The World Bank said on Monday that Nigeria had failed to meet full disclosure requirements on debt reporting for three consecutive years, adding an ugly remark to the country’s nasty debt history.
Nigeria’s public debt stock has increased significantly over the past five years as the country battles economic headwinds emanating from covid-19 and poor fiscal policies. Nigeria’s total public debt stock stood at N41.6 trillion or $100.07 billion as of March 31, 2022, according to data from the Debt Management Office (DMO).
The report says the World Bank has, over the past three years, monitored Nigeria’s transparency in its debt reporting practices and found that it was not adhering to the “full disclosure” policy it had established. for countries of the International Development Association (IDA).
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“Global studies indicate that debt transparency directly contributes to higher credit ratings, lower borrowing costs and foreign direct investment (FDI) inflows. Therefore, the debt management office has taken a strategic stance to focus on debt transparency efforts and has taken several steps to improve public debt reporting and disclosure,” he said. .
The Washington-based financial body said Nigeria had not published annual borrowing plans (ABPs), adding that secured and unsecured debts were not reported and information on recently contracted loans was not reported. were also not provided.
The World Bank said these are indicators that Nigeria has failed to meet the “full disclosure” rating for each of the nine categories of the debt transparency heatmap.
According to the financial organization, the transparency of the Heat Map debt implies the accessibility of the data; instrument coverage, sector coverage, information on borrowings, periodicity, time interval, debt management strategy, annual borrowing plan and other debt statistics/contingent liabilities (CL).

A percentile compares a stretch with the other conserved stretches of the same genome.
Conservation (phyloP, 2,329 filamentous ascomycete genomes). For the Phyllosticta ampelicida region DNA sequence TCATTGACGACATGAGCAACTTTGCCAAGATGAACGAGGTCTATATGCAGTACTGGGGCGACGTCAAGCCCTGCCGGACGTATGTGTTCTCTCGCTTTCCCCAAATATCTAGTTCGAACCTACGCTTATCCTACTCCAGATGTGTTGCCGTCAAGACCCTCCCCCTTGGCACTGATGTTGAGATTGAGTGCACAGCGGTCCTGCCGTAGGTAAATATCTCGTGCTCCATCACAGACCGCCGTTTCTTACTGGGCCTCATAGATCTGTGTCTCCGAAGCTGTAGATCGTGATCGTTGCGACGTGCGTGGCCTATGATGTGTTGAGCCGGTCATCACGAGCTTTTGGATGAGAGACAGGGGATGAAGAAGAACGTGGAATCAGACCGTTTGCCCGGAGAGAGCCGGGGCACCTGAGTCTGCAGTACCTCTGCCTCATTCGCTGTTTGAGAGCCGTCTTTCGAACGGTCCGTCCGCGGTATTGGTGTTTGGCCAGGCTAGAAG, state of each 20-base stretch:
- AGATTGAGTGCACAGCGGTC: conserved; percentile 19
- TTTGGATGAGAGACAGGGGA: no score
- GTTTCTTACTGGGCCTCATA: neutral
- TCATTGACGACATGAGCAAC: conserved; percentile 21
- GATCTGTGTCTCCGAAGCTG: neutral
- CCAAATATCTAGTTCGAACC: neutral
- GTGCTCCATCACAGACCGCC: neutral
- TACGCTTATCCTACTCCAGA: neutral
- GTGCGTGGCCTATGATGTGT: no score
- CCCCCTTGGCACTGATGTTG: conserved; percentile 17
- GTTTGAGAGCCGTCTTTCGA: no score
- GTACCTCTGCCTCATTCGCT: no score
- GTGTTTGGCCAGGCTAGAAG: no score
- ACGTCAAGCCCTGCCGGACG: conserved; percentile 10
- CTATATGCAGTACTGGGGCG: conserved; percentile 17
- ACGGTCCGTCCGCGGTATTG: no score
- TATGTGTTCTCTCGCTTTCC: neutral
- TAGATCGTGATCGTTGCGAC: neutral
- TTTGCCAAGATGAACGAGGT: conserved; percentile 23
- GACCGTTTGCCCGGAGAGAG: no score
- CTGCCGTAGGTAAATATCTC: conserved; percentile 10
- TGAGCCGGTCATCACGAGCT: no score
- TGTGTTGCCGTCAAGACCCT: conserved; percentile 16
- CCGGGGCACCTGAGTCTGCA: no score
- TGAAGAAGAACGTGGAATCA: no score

Nigeria borrowed internally to fill its budget gaps. Domestic borrowing accounts for more than 70% of the country’s total debt, including central bank ways and means advances which exceeded N19 trillion, according to DMO data.
Ways and Means Advances is a loan facility through which the Central Bank of Nigeria finances government budget deficits.
As concerns grow over Nigeria’s rising public debt, servicing of which currently absorbs around 95% of the country’s revenue, Ways and Means Advances have become another cause for concern.
The CBN has admitted that the federal government’s borrowing from it through the Ways and Means advances could have adverse effects on the bank’s monetary policy to the detriment of domestic prices and exchange rates.
“The direct consequence of central bank financing of deficits are distortions or increases in the monetary base leading to negative effects on domestic prices and exchange rates, i.e. macroeconomic instability due to the ‘excess cash that’s been pumped into the economy,’ he said on his website.
Last November, the World Bank also warned the Nigerian government against borrowing from the CBN to fund budget deficits, saying it puts fiscal pressure on the country’s spending. In addition, borrowing from the CBN through Ways and Means Advances will increase the cost of debt in Nigeria, the World Bank said.